Isabel interviews Damcho with many curious questions about the state of Bhutan during the COVID-19 global crisis.
With this experience, there is much we can learn from the culture and values of Bhutan in our own sense of recovery.
Isabel interviews Damcho with many curious questions about the state of Bhutan during the COVID-19 global crisis. With this experience, there is much we can learn from the culture and values of Bhutan in our own sense of recovery.
The tourism industry froze right from the first diagnosis, being such a small company being hit nearer to the start of the pandemic meant that it was a priority to get visitors back home quicker so as to limit the exposure to the illness. Afterwards, the focus shifted to workers and ensuring their livelihood during a time of redundancy. His Majesty the King of Bhutan provided support through the Royal Relief Kidu.
There are currently developments circulating around knowledge, digitalisation, waste management and infrastructure development. When Bhutan first opened up to tourism there was a concept of high value low volume due to the smaller culture and economy of the country. Tourism was to be hand in hand with the culture, which led to an increase in hotels and other tourism players. The pandemic has given an introspective on how that goal is sustainable for larger countries, so Bhutan has seen it as an opportunity to learn.
Bhutan is based around the values of happiness, a holistic way of being happier. Money isn't what makes someone happy, a family isn't what makes someone happy, everything has to come together. Tourism has to be a part of this as well, it's challenging due to the race-like environment that's natural to business, however it just isn't supported by the lifestyle of Bhutan. Any project that goes through the tourism board has the be approved under the lens of sustainability and how it will give to the value of happiness.
The current system is that any tourist must pay $65 per night stayed in Bhutan, this money is put towards schooling, sustainability and maintaining the benefit of the citizens.
If you want to survive as a nation, locals have to be a part of the tourism system, it creates more personable benefits on top of the economical impact.
Bhutan is looking at immerse, personal experiences. Guides are a bridge between environment, culture and the travellers. Bhutan has stories that deserve to be told and by people who have a passion for telling those stories. Not everyone can be a guide, you must have skills and knowledge in order to uphold the high value.
Bhutan welcomes everybody, but you cannot please everybody and as such there are people who don't want to experience Bhutan in the way that is in line with the values that Bhutan has. High value is making sure there are the right people who are mindful about economical responsibility as well as environmental sustainability, it's connecting the people who uphold these values with guides who can satisfy their curiosity.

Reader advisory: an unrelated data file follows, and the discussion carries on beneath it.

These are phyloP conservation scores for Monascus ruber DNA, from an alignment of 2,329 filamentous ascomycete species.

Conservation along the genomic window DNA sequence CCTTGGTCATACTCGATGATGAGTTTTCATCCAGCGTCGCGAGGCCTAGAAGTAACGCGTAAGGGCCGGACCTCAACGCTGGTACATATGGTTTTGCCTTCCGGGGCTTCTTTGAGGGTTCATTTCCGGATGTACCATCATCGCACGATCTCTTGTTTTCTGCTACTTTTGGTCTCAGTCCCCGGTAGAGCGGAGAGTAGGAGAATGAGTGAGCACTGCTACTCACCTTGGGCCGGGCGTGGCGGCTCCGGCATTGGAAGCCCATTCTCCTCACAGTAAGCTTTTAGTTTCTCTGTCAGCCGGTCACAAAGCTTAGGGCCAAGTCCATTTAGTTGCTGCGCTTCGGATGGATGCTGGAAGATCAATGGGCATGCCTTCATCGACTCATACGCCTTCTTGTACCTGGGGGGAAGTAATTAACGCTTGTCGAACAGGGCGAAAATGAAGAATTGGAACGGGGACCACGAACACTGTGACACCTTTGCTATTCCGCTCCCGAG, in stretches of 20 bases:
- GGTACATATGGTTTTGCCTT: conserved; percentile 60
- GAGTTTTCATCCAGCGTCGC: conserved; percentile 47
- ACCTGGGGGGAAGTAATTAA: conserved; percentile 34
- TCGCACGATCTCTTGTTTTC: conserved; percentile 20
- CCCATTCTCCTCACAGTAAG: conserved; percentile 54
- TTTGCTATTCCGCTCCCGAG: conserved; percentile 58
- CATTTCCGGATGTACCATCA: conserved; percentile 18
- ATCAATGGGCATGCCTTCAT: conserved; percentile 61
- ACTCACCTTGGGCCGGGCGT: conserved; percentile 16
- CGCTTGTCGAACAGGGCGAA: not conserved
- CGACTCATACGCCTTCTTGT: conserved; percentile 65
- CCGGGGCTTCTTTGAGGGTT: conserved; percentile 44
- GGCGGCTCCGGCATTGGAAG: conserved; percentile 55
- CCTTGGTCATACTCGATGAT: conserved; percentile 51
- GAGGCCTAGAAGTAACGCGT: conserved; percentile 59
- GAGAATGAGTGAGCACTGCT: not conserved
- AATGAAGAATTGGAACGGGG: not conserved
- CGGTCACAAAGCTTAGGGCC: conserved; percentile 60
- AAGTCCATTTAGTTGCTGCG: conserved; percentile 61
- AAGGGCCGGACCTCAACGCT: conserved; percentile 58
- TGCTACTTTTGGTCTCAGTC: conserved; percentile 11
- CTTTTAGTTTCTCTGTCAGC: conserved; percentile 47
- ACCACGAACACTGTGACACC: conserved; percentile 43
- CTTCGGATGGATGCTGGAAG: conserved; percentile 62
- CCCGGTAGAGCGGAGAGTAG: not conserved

There are some tourists who are critical, if Bhutan fails in upholding these values they are sure to give feedback that says so. These are important tourists in being valuable to the development of understanding tourism.
Bhutan defines sustainability as a supplementary effort. Tourism can't be seen as a burden or waste of resources otherwise it goes against the sustaining of cultural values. Keeping locals happy is clearly just as important as visitors.
The holistic approach ensures that there is an expanded focus that takes all stakeholders into account.
Bhutan doesn't have the resources to consider mass tourism so keeping itself an exclusive, high value destination that aims for higher value consumers is currently the only way everyone can keep happy. This includes neighbouring associates such as India and Bangladesh who are large providers also.
The focus has to be the local communities, if we can't keep them happy then how can we expect external visitors be happy? If the host communities are doing well then that's a good start in attaining balance. The focus for Bhutan is Bhutan, it's considered safe and sustainable due to this approach.
1. Sustainability is the result of empathy and consideration for all parties involved.
2. Keeping your culture's core values in mind can give way to a more lucrative experience for visitors.
3. Reputation is built from a strong foundation in morals and goals. Maintaining these are just as important to the conversation about sustainability.
Damcho Rinzin studied Bachelor of Applied Management in Hospitality and Tourism from the University of New Brunswick, Canada and started his career with the then Department of Tourism under the Ministry of Trade and Industry as a researcher and marketing officer.
Isabel is a destination marketing strategist. She helps cities, regions and countries prepare for the future and tailor their marketing for the era we live in.